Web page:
While in NYC this week I saw countless discarded Christmas trees lining the curbsides of various burroughs. After all, it was the week after New Year and the holiday season was officially over. I wondered what the life path of local Christmas trees for the New York City region might be. From what I can tell, the trees come from a wide region – from North Carolina to Quebec to Vermont. When I was in the city in early December, many vendors were selling trees starting at $50, so I’m assuming that anyone who came in from North Carolina or Vermont must be selling premium goods of some kind to make the long trip worth their while. I’ve seen articles in local newspapers stating that the ‘right’ tree can sell for as much as $900.
After completing their service as holiday decorations, the trees are discarded. New York City started a recycling program some time ago that allows for curbside pick-up (assuming the trees have been stripped of decorations and aren’t in plastic sacks), and also sponsors a MulchFest which invites city residents to bring their trees to designated park areas for mulching into compost to be used in city parks. Thus, the trees of Quebec, Vermont, upstate New York, even North Carolina, can be found at the base of new plants in Central Park and elsewhere. Residents are also invited to cut the branches from their trees and use them to cover the roots of the trees that line the city streets. This explains all the little sidewalk squares of earth throughout the city that are festively covered in branches – which I suppose are picked up as trash once winter has ended.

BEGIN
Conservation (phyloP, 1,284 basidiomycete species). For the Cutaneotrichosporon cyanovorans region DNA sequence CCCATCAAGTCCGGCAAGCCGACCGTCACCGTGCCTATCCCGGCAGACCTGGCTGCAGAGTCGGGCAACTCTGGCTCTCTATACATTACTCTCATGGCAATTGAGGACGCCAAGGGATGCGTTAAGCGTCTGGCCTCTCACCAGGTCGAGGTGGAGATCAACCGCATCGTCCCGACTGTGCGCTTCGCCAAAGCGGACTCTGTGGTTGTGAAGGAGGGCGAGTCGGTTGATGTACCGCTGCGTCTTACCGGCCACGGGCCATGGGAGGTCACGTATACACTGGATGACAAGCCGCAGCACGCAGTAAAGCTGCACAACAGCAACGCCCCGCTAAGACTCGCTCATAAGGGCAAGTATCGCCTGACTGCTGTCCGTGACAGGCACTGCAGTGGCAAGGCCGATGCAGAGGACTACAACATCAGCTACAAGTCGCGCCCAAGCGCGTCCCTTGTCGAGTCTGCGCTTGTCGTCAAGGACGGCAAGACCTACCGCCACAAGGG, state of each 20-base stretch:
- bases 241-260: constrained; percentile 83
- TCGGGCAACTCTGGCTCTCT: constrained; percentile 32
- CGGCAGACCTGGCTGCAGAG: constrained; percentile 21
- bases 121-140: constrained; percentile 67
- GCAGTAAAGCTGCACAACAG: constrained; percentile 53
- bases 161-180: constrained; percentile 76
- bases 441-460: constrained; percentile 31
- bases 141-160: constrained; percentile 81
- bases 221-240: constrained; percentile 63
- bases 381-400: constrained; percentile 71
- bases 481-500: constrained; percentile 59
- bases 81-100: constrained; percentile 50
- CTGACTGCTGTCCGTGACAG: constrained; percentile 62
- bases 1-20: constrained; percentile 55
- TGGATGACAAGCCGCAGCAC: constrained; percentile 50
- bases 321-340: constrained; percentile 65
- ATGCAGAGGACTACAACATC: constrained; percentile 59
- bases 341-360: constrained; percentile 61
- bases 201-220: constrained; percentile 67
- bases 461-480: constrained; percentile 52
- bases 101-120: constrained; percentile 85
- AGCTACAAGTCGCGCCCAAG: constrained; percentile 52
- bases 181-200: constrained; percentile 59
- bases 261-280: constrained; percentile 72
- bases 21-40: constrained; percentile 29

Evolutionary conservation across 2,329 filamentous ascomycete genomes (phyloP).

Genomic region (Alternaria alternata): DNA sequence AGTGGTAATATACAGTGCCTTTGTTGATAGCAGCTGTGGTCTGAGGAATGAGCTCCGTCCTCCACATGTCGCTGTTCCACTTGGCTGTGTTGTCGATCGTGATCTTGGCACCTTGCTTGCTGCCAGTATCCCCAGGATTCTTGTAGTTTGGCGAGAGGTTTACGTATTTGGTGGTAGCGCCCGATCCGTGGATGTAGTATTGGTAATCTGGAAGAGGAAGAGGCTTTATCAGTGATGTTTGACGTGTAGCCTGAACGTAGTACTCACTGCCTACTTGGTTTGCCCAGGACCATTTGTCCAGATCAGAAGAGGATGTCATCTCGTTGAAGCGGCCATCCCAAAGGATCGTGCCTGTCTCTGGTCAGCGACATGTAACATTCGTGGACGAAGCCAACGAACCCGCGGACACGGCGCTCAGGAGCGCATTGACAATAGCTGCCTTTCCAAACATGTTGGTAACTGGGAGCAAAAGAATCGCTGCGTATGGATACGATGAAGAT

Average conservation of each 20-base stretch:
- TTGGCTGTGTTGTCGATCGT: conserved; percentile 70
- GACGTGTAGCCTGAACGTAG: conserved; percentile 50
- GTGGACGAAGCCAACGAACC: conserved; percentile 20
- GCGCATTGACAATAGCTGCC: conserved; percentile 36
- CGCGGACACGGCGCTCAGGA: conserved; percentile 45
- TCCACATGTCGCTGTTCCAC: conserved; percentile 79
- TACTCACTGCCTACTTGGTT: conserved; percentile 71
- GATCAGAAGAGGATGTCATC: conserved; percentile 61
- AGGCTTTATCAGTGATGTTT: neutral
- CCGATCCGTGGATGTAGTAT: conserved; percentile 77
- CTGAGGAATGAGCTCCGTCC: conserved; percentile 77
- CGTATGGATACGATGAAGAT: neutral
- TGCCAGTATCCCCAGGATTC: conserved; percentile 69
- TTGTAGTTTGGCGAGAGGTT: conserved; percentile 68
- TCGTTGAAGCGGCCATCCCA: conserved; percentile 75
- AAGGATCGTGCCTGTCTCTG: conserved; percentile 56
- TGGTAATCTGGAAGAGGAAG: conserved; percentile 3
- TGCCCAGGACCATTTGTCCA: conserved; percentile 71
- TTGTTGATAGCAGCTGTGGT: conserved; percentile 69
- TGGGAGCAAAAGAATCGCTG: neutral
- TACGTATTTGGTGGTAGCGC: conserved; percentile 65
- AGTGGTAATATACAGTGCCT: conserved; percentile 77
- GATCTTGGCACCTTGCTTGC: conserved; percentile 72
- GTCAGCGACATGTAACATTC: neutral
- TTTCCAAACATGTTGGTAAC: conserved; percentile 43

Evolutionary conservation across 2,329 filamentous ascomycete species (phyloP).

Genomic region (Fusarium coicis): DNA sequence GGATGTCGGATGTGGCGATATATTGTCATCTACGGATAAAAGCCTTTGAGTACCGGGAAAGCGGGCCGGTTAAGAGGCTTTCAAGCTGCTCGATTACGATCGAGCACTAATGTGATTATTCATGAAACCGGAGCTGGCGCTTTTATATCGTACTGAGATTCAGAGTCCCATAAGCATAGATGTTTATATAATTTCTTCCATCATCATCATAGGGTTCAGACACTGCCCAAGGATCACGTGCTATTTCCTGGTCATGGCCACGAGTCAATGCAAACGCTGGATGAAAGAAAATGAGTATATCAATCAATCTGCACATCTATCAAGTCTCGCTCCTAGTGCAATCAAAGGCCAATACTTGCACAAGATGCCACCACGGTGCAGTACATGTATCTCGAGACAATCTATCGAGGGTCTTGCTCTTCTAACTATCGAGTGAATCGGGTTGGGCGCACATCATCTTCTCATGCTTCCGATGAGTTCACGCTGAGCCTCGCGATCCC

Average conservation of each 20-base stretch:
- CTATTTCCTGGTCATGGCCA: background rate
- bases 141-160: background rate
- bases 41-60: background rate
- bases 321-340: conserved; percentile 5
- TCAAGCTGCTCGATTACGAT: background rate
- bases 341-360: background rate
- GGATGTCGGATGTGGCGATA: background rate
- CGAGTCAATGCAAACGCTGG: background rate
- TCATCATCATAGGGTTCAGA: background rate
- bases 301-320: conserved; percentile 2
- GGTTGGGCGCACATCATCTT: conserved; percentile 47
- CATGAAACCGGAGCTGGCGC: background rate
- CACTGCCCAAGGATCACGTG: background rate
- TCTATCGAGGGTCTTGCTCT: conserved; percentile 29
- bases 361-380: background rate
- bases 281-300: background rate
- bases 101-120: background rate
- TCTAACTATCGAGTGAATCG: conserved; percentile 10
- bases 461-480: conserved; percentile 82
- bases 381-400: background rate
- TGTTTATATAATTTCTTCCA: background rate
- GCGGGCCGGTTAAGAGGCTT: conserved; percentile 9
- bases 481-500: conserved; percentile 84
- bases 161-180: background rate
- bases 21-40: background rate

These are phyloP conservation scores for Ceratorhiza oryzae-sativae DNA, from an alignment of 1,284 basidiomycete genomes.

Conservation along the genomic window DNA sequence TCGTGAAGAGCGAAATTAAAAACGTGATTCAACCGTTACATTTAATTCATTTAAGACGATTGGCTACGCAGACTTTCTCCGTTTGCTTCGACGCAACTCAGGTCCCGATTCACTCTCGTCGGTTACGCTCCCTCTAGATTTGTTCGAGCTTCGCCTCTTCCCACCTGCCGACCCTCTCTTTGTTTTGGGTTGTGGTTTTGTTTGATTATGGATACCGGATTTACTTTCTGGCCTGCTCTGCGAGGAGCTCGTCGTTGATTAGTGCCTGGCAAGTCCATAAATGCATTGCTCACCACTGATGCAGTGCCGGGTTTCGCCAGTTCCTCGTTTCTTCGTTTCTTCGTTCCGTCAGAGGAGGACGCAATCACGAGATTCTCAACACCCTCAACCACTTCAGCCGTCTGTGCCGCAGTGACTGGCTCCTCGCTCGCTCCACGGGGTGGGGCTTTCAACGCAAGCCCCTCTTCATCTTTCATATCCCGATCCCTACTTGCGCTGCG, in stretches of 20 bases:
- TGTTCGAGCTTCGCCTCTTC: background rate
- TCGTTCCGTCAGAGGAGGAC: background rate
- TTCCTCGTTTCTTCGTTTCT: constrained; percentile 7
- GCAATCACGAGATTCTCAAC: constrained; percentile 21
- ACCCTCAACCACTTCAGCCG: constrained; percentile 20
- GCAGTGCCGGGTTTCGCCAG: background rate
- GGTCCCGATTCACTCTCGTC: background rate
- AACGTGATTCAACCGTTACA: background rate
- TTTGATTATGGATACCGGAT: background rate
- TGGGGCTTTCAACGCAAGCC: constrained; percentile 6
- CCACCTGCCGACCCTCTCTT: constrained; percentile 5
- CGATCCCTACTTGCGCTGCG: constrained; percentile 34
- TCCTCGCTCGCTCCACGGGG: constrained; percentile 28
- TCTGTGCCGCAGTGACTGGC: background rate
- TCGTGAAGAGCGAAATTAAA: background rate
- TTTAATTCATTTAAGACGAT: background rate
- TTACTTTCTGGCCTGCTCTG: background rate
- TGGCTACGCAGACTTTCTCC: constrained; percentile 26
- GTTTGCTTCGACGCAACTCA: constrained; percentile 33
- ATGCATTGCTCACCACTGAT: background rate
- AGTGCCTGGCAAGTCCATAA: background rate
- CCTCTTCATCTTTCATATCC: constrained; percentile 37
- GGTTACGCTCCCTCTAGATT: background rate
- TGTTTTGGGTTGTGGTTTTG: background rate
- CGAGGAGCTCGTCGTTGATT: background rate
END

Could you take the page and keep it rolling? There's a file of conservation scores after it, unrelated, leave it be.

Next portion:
As for us, we live in the French countryside. No MulchFest or curbside pick-up – if you want to get rid of a tree here, you either take it down to the local déchetterie (recycling lot, usually no more than 10 minutes away from any village), or you do what we do: Set the tree upright in a back corner of the garden, wait a few months, and then chop it up and use it for heat.
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